Eurovision diplomacy: Israeli Arab-Jew duo hope to show that peace is possible – at least on a stage
Israel's image abroad is a bit tattered. Can Eurovision come to the rescue?
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Dressed in black, Israel's entry in the annual Eurovision song contest struck a note of peacnik earnestness Tuesday night at the annual American Idol-style pageant that prizes kitschy pop and stage shows heavy with pyrotechnics.
"The most politically correct act of the contest," declared the television host, who announced the Arab-Jewish singing duo had advanced to the final round Saturday night.
That was the feat many Israelis were probably hoping for. President Shimon Peres, in fact, said the Nini-Awad duet would be a chance for good publicity, given its venue on a stage that attracts hundreds of millions of European viewers.
"The fact is that both of them are performing together and singing for peace," said President Peres, a Nobel laureate.
Ms. Nini, a Jew with striking Yemeni features, is known by her stage name "Noa." The singer-songwriter has toured with Sting and Sheryl Crow and has composed music to complement James Bond's derring-do on screen.
The lyrics on their coauthored song could be dismissed overly generic if divorced from the fact that they are Israel's first binational team to travel to Eurovision.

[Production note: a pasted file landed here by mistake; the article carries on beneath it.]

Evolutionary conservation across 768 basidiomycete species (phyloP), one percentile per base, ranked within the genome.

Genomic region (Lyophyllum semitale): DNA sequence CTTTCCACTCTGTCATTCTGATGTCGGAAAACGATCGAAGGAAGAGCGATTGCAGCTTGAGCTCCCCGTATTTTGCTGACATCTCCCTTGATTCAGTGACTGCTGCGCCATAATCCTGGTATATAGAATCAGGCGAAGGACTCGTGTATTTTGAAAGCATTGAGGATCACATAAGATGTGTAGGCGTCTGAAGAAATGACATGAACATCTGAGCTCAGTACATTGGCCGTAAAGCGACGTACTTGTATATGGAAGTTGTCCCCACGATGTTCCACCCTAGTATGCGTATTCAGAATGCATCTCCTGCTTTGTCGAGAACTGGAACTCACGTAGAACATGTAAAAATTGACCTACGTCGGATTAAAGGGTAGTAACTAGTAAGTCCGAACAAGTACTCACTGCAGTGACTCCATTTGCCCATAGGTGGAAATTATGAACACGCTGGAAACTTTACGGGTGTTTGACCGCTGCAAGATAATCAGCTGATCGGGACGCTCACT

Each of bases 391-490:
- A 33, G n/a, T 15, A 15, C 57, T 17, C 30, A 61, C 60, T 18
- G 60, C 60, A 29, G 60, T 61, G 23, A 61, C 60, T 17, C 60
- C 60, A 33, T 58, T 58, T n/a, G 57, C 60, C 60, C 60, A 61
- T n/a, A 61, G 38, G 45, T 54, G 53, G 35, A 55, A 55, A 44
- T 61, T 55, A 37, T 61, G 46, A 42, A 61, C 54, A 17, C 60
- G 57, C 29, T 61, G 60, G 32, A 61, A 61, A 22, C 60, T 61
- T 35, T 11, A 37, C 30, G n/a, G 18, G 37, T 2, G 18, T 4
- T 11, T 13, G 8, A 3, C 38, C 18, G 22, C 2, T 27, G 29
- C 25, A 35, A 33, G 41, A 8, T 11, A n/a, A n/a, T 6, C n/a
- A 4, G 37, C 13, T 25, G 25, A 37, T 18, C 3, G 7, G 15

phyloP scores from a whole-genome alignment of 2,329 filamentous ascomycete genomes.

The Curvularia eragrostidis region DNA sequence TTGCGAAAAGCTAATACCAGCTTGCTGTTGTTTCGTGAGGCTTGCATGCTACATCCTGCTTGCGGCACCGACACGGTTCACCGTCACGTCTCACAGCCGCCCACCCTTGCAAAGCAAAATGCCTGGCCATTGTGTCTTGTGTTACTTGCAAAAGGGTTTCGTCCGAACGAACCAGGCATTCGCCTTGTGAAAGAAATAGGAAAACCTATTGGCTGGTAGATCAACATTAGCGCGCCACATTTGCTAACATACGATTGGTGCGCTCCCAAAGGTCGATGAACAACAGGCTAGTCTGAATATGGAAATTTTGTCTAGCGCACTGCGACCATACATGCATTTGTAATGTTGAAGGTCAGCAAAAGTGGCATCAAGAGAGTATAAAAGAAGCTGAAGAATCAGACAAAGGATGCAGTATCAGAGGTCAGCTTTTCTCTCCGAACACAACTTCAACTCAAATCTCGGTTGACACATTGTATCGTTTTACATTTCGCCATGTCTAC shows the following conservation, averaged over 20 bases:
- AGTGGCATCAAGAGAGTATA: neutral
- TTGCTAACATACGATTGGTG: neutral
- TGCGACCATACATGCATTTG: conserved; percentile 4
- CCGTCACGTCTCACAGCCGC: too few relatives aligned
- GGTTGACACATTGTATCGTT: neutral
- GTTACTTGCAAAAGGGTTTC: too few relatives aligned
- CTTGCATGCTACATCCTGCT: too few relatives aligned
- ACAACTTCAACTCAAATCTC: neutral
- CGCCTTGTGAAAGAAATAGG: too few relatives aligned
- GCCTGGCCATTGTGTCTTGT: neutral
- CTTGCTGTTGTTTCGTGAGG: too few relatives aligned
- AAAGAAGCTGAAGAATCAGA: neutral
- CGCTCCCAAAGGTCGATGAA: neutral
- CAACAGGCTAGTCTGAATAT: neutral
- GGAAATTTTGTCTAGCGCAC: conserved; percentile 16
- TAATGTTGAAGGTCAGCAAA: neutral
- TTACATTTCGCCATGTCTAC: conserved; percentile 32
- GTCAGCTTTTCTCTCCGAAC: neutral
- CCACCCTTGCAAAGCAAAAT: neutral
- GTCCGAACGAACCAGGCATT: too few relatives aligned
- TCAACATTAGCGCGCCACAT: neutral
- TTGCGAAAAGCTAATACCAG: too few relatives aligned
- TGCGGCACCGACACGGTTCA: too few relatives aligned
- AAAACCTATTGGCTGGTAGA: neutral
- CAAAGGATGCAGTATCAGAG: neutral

"Your eyes, sister / Say all that my heart desires," they sang in Hebrew at Tuesday's glitzy semi-finals, their deep voices blending in strong harmonies.
"We have a choice to continue this journey for as long as it takes, for there is no one address to sorrow," they continued in Arabic, ending with an English refrain: "There must be another way."
For many, however, the peaceniks' act strikes a note of dissonance at a time when the rest of the country has shifted to a harder line on peace talks.
Arabs attacked Awad for agreeing to represent Israel at a time the country was fighting Palestinians in Gaza. And while Awad represents a new generation of Israeli Arab artists who have won unprecedented acclaim among mainstream Israelis, her self-identification as a "Palestinian-Israeli" and her avoidance of state symbols have rankled right-wing Jews back home.
"It's not a problem if an Arab soccer player scores a goal for Israel's national team as long as he wears the state flag and sings the 'Ha'tikvah' with the rest of the players," Aryeh Eldad, a parliament member of the right-wing National Union party, said after Awad's selection was announced. "I can't stand an artist that represents Israel and uses a stage to spit into the well from where he drinks."
Eurovision as a stage for Israel to 'transmit messages'